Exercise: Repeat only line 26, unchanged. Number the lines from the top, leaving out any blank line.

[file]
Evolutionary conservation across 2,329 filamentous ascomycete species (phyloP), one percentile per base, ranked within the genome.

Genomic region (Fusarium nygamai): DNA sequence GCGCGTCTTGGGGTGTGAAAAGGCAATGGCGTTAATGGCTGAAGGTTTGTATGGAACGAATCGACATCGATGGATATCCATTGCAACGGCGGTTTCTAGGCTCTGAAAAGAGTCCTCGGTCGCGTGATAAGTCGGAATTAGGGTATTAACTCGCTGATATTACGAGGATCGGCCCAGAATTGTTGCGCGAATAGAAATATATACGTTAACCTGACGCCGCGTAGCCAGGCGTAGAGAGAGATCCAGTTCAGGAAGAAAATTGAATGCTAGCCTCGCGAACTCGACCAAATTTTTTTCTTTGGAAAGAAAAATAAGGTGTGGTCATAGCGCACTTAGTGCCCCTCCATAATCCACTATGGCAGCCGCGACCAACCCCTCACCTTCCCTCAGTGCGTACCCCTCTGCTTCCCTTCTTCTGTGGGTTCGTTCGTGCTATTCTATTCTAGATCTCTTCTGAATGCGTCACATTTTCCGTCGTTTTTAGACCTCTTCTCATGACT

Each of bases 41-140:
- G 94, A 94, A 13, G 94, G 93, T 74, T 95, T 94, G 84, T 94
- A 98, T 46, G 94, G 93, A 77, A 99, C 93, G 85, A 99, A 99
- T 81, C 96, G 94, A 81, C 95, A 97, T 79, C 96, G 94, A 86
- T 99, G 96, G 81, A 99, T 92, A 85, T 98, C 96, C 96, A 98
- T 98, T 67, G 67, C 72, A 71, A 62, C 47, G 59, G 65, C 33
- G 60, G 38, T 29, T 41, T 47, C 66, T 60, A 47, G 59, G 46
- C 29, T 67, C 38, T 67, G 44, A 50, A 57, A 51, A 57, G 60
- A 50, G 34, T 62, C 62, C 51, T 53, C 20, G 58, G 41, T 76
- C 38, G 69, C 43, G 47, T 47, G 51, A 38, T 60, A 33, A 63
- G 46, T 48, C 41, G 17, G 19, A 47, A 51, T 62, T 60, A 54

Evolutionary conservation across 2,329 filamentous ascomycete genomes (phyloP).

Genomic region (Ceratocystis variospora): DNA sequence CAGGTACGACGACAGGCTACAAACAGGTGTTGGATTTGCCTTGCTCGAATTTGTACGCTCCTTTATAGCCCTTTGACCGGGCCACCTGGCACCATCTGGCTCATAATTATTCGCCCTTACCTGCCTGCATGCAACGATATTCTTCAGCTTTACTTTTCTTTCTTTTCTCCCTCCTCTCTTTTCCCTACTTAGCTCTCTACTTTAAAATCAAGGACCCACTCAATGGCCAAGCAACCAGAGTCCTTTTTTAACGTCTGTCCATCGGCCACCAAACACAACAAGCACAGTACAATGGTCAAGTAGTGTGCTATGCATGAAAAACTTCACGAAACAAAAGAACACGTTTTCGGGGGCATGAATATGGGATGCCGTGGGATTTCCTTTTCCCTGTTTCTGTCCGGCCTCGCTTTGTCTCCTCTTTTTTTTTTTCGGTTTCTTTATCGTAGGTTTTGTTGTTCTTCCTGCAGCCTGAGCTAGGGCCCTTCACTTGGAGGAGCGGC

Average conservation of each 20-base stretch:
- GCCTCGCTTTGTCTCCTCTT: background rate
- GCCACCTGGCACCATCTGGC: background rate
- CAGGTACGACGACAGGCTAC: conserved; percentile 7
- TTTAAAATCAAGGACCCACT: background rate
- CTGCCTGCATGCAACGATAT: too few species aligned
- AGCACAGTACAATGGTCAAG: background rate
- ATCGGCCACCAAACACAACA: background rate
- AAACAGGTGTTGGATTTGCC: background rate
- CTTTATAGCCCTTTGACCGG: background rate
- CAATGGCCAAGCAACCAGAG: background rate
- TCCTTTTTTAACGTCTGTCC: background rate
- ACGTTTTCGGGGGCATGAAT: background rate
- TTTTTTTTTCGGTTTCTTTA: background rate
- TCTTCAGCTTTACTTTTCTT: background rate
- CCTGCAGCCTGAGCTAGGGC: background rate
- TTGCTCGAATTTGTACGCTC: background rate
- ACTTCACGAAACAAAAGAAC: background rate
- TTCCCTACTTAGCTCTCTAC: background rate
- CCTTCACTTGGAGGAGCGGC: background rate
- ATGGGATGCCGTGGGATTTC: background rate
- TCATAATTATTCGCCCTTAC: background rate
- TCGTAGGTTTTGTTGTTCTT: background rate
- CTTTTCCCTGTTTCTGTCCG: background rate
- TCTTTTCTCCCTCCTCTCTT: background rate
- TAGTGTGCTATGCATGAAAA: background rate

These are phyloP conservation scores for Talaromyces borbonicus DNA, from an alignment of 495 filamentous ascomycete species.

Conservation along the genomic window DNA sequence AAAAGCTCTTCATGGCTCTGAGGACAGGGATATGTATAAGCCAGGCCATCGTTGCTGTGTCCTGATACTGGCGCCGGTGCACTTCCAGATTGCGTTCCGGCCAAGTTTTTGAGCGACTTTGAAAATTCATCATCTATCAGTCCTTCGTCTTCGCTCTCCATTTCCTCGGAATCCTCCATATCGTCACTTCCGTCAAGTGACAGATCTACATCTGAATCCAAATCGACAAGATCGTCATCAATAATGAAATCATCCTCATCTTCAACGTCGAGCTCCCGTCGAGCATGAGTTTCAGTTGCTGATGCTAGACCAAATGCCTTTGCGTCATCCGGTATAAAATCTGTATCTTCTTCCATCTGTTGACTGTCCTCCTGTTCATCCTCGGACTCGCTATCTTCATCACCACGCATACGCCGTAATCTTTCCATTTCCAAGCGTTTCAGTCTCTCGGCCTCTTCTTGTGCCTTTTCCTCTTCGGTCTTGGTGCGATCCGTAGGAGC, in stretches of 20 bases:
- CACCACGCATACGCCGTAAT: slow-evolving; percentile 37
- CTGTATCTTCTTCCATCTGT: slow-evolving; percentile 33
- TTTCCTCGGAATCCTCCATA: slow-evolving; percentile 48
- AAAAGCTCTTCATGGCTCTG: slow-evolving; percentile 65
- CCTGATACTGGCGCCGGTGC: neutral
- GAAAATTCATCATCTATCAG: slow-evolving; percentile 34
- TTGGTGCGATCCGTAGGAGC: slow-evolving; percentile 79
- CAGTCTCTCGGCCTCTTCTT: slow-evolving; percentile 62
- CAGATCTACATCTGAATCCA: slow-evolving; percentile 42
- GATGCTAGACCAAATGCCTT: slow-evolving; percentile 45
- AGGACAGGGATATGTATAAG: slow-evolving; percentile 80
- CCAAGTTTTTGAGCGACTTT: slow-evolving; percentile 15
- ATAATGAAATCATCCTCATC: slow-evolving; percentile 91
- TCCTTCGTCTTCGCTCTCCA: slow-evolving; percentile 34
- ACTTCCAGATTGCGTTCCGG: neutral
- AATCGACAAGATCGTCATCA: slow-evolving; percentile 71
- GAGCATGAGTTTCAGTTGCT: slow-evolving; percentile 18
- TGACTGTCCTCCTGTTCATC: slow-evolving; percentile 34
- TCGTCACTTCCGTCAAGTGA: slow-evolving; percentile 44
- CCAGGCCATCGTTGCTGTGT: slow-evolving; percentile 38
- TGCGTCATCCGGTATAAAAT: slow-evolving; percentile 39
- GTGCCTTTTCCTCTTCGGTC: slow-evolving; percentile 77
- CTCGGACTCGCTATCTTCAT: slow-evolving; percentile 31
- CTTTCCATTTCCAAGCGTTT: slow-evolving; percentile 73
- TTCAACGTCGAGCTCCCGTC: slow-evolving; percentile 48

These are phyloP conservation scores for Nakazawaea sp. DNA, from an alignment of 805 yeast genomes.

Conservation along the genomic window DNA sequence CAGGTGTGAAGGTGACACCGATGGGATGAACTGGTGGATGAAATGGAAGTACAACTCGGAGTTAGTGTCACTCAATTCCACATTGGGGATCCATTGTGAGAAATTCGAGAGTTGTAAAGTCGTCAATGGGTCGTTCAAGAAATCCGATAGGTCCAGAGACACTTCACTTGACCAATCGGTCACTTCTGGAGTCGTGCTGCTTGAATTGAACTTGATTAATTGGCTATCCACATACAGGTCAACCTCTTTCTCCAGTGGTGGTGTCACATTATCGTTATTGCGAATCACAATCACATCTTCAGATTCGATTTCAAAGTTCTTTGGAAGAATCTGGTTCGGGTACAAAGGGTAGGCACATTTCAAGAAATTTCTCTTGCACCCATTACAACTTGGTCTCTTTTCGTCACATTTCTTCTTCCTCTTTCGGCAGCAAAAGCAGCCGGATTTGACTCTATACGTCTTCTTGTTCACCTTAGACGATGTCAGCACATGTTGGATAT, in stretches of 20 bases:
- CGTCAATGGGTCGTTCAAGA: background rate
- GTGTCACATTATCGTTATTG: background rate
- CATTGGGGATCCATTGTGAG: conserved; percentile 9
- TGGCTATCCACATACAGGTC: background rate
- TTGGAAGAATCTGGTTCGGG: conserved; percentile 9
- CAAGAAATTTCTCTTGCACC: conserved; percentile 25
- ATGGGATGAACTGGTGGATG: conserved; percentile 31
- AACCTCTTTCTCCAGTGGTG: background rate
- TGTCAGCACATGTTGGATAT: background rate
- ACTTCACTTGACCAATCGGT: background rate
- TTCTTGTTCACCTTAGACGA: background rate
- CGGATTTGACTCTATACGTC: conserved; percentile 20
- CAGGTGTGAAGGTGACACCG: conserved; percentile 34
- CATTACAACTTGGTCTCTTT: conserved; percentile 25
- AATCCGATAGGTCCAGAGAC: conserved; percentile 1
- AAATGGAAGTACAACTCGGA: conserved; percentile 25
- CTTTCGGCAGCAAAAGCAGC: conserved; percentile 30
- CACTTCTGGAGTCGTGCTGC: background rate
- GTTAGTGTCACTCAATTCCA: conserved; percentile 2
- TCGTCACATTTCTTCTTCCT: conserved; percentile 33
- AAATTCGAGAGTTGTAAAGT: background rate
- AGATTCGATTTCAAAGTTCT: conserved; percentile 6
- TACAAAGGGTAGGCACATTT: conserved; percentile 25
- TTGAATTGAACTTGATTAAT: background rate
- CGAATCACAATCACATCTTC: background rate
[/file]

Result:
- CAATGGCCAAGCAACCAGAG: background rate